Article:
Free Syracuse Criminal Attorney may end up costing you more by Lindy Madill

I found this article below on the problems of the current Onondaga Assigned Counsel program for defendants charged with a misdemeanor or felony in Onondaga County very interesting. I also have seen in Syracuse City Court, assigned counsel attorneys meeting clients for the first time at court usually after they have been arraigned. The settlement of the lawsuit filed by the New York Civil Liberties Union against Onondaga County is suppose to solve many of these problems. Govenor Cuomo vetoed the bill that was needed to provide funding for the changes due to expensive add ons to the bill. Hopefully moving forward the bill is past and changes to the program are made.

The Assigned Counsel Program: An Assembly Line Producing Ruined Lives

Governor vetos bill that would have granted state funding to indigent defense in every New York county

The editorial board of the New York Times discussed the bill vetoed by Governor Andrew Cuomo below.

Despite a bill being unanimously passed by New York in June that would require the state to pick up more of the cost of legal services for people who can’t afford them, it was VETOED by Govenor Andrew Cuomo. He stated that the bill contained an more than $600 million in legal aid costs that were unrelated to to criminal defense.

Cuomo stated he would sign a bill focused on the constitutional obligation to ensure proper legal counsel in criminal cases, providing about $150 million a year. The Legislature should hold him to that worthy pledge and pass a new bill immediately.

The obligation to provide lawyers for indigent defendants is enshrined in the Sixth Amendment, and it makes sense that the state should pay for it. But a 1965 New York law pawned off that responsibility on the 62 county governments, where local budget shortfalls and mismanagement have led to predictably disastrous results. Poor defendants in some counties sit behind bars for months before even meeting a lawyer; some public defenders are juggling as many as 700 cases at once — nearly double the maximum recommended by legal experts.

The crisis has been brewing for a long time; a 2006 report commissioned by the former chief judge of New York called the arrangement, under which the counties now spend about $400 million per year, “severely dysfunctional.” A partial solution was reached in 2014, when the state agreed to pay for several important reforms in settling a long-running class-action lawsuit brought on behalf of indigent defendants in five upstate counties. The reforms included lower caseload limits and better training for overworked lawyers in those counties; and the assurance that every defendant is represented by a lawyer at his or her first court appearance, where the judge takes a plea and sets bail.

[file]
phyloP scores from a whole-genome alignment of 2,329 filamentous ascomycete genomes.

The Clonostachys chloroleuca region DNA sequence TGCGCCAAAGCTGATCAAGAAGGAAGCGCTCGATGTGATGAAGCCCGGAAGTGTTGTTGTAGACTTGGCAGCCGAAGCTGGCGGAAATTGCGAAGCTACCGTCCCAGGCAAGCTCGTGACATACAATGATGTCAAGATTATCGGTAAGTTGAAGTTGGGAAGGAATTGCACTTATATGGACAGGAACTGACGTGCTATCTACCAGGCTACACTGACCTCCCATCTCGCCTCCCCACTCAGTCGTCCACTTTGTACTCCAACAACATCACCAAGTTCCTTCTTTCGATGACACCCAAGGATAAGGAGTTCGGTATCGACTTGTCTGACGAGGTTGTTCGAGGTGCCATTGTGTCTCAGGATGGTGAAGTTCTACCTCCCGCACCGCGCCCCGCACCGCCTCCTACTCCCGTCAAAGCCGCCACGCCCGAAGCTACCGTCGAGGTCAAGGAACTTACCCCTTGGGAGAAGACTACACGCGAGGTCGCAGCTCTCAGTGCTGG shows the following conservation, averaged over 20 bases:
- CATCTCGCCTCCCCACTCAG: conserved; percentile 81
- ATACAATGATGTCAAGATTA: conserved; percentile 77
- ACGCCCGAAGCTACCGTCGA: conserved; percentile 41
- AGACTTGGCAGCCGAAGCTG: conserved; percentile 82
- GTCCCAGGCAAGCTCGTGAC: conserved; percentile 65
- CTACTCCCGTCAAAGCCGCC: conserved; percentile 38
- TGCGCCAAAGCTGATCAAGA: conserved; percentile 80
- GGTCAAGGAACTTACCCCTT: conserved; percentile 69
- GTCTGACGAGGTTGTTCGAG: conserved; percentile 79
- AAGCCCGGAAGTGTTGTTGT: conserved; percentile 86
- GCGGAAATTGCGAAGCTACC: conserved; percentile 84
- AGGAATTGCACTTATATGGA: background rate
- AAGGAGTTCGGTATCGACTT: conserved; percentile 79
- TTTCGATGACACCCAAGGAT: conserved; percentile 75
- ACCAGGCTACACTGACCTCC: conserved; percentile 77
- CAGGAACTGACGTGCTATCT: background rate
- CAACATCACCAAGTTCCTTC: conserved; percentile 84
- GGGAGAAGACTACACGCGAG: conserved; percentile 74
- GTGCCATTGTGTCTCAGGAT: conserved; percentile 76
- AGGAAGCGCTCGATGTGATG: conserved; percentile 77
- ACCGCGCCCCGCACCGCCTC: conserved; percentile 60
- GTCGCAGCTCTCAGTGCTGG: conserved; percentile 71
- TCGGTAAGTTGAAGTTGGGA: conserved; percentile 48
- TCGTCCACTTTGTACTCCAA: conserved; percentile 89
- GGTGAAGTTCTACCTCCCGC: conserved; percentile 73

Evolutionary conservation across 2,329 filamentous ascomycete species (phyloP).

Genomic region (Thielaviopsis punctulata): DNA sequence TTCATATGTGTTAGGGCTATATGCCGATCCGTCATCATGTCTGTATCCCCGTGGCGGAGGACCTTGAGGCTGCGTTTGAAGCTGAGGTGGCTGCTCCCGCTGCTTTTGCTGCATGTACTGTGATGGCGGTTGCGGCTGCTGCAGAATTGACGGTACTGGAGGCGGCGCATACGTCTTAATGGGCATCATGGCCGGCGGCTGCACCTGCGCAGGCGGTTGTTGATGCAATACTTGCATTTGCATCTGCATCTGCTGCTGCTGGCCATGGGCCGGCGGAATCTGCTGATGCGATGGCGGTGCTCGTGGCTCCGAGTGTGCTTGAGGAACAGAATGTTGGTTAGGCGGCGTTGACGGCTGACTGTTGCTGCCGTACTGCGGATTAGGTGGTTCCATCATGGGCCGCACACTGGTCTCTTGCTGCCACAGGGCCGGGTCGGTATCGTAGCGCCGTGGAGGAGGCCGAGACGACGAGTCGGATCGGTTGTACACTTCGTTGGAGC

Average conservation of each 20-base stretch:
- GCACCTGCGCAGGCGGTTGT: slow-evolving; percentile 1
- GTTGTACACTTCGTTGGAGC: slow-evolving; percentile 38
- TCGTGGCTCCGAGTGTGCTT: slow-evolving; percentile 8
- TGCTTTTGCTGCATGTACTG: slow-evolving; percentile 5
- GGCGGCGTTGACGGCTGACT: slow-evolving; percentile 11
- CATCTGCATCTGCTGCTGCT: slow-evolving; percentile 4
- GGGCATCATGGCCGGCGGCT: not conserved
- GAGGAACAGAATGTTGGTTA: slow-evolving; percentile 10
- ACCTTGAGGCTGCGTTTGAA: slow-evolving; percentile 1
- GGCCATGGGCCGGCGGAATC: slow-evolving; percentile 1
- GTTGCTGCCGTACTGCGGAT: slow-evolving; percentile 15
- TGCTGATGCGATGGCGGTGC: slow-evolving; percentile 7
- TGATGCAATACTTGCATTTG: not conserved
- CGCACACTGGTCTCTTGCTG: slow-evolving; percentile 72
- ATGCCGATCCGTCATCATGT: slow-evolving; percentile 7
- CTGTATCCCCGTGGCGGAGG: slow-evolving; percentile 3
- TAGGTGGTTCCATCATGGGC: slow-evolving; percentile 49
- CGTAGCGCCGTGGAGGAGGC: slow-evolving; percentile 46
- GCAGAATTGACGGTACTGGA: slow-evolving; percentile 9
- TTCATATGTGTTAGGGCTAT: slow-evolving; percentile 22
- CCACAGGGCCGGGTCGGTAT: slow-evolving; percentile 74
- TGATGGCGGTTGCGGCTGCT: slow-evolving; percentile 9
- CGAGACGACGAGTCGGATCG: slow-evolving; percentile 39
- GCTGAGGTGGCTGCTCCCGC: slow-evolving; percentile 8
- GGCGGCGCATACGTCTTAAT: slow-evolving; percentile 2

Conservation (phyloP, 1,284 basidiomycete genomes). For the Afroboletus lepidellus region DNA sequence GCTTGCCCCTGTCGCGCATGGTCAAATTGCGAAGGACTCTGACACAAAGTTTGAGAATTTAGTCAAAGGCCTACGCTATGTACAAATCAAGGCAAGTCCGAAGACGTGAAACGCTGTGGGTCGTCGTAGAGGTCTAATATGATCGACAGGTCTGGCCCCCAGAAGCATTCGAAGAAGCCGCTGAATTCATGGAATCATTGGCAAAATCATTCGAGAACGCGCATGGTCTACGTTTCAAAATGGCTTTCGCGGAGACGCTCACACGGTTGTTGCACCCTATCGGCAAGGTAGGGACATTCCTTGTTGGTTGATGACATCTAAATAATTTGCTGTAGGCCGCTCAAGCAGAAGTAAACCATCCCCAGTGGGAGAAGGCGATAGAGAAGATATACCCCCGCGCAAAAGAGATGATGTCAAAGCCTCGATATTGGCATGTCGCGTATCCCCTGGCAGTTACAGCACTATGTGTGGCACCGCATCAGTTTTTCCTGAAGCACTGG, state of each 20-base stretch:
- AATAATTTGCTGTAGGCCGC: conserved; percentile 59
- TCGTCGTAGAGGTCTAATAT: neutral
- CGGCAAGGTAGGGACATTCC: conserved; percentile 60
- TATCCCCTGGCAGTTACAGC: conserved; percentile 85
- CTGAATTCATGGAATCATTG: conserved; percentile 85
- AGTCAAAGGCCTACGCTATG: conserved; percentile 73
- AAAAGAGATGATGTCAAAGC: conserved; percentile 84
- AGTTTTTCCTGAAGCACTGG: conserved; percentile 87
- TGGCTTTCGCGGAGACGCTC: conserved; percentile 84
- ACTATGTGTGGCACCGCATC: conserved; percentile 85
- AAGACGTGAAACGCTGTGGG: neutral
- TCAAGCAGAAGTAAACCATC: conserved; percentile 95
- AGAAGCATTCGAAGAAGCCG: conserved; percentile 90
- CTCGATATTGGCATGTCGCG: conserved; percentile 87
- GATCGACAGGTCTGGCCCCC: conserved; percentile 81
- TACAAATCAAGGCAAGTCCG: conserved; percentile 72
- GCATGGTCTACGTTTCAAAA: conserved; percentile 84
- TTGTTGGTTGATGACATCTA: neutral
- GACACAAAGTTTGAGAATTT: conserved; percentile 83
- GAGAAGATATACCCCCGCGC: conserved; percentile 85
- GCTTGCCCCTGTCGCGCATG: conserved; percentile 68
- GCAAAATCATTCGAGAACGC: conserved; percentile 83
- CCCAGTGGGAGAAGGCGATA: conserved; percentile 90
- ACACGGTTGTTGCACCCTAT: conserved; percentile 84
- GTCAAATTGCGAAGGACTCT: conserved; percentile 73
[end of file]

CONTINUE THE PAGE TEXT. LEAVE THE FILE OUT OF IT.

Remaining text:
The Legislature’s bill grew out of this settlement and would have had statewide effect. Even under the measure, counties would continue to pay for a significant share of public defense costs. But Mr. Cuomo objected to the bill because it would also have paid for legal services for poor people in family court and surrogate’s court, which handles wills, estates and adoptions.

Mr. Cuomo also balked at a provision that would give what he considers too much power to the Office of Indigent Legal Services, the agency responsible for setting statewide public-defense standards. But if it is to carry out its intended function, a robust public defense system requires independence from political pressure above all.

With his veto, Mr. Cuomo missed a chance to show leadership by demonstrating New York’s broader commitment to well-funded legal services, which is critical not only when a person faces jail time, but also in noncriminal contexts like family court, where judges can remove children from their parents and order juveniles into state custody. Providing legal counsel to the poor in those cases will have to wait for another bill.

The New York Times January 6, 2017, on Page A18 of the New York edition with the headline: New York’s Unequal Justice for the Poor.

See also